After the Centers for Medicare and Medicaid (CMS) gave the state a hard “no” on its plans to allow insurers the option to sell plans on the individual market that don’t comply with the Affordable Care Act (ACA), discussions continue.
Details about how the state will manage premiums and other ACA regulations have so far been hidden from public view, but CMS made it clear that Idaho’s strategy to open up the market to individual plans that don’t include the 10 essential ACA benefits was illegal.
Idaho Department of Insurance Director Dean Cameron argues the “state-based health benefit plans” or “state-based plans” are necessary because Idaho consumers are facing high premiums and deterring healthy residents from getting health insurance.
Before shooting down the non-compliant ACA plans, CMS Administrator Seema Verma wrote in her decision letter to Cameron, “We sincerely appreciate your dedication to the people of Idaho and your efforts to address the damage caused by the PPACA.”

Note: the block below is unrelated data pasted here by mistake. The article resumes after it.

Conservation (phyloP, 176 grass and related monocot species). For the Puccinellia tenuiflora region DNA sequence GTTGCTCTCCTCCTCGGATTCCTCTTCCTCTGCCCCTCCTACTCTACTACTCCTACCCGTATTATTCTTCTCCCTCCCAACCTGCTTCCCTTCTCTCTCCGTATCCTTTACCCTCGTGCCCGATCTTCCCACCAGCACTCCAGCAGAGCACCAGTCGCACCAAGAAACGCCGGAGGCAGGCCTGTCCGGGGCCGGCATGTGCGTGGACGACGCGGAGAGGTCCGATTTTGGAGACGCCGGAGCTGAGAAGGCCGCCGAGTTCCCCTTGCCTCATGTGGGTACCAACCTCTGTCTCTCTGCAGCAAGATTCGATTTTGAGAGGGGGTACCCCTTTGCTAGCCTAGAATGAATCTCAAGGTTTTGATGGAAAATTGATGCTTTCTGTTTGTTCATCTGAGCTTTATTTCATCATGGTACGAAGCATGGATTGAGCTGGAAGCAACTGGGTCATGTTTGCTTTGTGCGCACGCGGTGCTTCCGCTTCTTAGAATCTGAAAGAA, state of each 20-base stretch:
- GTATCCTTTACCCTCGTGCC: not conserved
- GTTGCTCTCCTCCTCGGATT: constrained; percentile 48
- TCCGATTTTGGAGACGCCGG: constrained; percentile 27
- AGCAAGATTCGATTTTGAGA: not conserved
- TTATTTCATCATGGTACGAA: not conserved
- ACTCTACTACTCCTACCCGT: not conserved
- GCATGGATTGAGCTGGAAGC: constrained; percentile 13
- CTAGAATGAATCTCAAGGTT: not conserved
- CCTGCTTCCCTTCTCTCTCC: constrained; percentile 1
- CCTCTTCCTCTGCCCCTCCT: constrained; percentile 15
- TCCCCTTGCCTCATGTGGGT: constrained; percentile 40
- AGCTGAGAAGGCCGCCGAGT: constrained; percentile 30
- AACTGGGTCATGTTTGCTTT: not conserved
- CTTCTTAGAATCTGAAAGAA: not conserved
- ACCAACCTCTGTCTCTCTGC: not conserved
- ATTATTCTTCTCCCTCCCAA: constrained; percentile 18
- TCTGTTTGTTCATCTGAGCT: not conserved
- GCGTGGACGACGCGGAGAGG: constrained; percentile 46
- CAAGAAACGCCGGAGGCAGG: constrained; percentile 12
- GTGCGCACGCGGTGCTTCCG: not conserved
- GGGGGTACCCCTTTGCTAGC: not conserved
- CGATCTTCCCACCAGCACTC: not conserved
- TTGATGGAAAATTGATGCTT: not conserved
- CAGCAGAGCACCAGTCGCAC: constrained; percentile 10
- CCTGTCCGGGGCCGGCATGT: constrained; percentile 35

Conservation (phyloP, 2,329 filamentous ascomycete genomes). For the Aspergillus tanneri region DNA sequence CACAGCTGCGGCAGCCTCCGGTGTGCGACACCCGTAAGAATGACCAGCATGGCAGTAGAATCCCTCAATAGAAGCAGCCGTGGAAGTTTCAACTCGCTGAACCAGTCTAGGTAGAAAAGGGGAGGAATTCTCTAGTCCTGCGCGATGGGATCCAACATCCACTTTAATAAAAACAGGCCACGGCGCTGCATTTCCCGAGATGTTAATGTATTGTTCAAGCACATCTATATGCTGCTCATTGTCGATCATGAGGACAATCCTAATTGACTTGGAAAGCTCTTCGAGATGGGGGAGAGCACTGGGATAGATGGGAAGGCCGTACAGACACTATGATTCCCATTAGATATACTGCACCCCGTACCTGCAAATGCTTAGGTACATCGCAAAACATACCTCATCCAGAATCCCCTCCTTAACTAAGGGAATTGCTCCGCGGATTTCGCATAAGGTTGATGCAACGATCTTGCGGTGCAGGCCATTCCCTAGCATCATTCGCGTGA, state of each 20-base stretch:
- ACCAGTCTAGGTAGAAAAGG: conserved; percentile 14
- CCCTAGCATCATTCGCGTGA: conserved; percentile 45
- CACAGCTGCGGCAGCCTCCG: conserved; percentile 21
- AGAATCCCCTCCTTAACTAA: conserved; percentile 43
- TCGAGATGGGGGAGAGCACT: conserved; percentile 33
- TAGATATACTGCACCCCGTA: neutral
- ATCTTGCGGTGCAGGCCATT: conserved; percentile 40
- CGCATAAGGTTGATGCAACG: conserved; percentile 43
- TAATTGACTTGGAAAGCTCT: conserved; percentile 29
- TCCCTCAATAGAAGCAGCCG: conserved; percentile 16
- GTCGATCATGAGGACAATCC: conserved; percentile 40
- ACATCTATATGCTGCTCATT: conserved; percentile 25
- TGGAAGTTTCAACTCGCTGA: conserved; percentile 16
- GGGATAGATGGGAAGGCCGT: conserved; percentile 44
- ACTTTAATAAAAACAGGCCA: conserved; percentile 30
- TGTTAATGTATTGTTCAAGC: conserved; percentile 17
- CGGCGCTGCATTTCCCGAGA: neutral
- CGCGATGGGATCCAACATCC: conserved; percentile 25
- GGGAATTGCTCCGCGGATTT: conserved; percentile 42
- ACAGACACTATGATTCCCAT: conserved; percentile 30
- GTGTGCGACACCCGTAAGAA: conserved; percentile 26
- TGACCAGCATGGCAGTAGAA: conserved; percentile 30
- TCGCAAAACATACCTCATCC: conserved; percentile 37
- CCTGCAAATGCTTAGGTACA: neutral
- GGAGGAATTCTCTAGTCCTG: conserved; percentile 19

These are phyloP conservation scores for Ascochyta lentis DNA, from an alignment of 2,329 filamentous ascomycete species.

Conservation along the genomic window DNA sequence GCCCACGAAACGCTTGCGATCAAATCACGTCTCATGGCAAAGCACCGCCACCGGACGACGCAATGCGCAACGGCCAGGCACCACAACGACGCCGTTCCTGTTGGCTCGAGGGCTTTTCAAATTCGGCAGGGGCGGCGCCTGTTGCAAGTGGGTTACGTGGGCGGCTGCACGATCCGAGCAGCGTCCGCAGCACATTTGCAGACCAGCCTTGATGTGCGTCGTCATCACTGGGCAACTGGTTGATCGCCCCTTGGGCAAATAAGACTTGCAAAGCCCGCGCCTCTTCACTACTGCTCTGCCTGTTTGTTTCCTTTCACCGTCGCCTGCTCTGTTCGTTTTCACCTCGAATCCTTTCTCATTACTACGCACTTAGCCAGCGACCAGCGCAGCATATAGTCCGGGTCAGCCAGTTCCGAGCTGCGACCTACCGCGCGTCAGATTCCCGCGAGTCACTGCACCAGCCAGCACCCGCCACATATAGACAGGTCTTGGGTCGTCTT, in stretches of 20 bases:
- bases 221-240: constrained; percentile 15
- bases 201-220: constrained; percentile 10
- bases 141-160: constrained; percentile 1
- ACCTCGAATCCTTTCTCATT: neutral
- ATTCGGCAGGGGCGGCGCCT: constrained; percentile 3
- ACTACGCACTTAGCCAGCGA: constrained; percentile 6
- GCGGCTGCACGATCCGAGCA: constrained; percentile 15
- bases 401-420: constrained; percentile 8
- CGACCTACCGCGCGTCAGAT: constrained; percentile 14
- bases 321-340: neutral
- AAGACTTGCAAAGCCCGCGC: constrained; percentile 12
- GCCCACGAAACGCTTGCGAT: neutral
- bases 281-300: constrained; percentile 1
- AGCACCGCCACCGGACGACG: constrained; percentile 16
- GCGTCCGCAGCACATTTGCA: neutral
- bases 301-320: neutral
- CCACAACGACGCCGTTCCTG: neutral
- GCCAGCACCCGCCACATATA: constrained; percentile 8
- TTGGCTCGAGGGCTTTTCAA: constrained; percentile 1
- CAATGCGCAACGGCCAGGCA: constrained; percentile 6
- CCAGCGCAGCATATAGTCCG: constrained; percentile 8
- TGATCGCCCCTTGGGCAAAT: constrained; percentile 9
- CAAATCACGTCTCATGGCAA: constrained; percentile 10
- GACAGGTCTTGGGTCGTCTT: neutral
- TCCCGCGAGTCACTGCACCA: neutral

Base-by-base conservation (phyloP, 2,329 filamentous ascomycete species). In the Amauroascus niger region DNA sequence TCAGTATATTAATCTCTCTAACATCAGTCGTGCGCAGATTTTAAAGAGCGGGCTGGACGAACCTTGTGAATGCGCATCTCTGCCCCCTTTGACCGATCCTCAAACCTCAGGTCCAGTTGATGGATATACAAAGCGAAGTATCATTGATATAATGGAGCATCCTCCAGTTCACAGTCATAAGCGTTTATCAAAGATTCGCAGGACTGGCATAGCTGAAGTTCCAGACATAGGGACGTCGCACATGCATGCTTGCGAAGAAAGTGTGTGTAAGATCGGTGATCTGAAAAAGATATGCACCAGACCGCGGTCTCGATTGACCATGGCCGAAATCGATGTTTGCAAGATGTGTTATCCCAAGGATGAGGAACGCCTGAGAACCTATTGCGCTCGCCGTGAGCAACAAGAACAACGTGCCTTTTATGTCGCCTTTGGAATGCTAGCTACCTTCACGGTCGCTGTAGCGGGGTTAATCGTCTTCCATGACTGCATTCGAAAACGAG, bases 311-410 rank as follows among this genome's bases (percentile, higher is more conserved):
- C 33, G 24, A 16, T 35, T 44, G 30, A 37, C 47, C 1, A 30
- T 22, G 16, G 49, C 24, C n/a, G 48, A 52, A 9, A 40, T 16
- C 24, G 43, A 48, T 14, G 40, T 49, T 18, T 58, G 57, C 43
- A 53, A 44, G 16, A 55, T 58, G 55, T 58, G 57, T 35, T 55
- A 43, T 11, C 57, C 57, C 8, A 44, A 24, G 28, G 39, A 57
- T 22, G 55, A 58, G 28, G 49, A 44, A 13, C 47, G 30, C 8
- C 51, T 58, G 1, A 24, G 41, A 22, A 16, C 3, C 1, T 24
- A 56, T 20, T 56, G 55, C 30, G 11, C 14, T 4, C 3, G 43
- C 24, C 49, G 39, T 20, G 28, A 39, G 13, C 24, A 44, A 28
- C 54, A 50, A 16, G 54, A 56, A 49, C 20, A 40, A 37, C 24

Verma also expressed her agency’s desire to offer flexibility to states seeking changes to the individual health insurance market, indicating that Idaho’s plan may just need some tweaking.
“we believe that, with certain modifications, these state-based plans could be legally offered under the PHS Act exception for short-term, limited duration plans,” wrote Verma. “I encourage you to continue to engage in a dialogue with my staff regarding this and other potential options.”
Read the January 2018 bulletin that got the discussion started and describes the provisions Cameron outlines for Idaho insurers offering state-based health plans.
Read a Kaiser Family Foundation news brief that examines short-term limited duration policies and Idaho’s efforts to create health plan options outside of ACA requirements.
The Associated Press broke down some sticking points within Idaho’s proposal
Read more from the Moscow-Pullman Daily News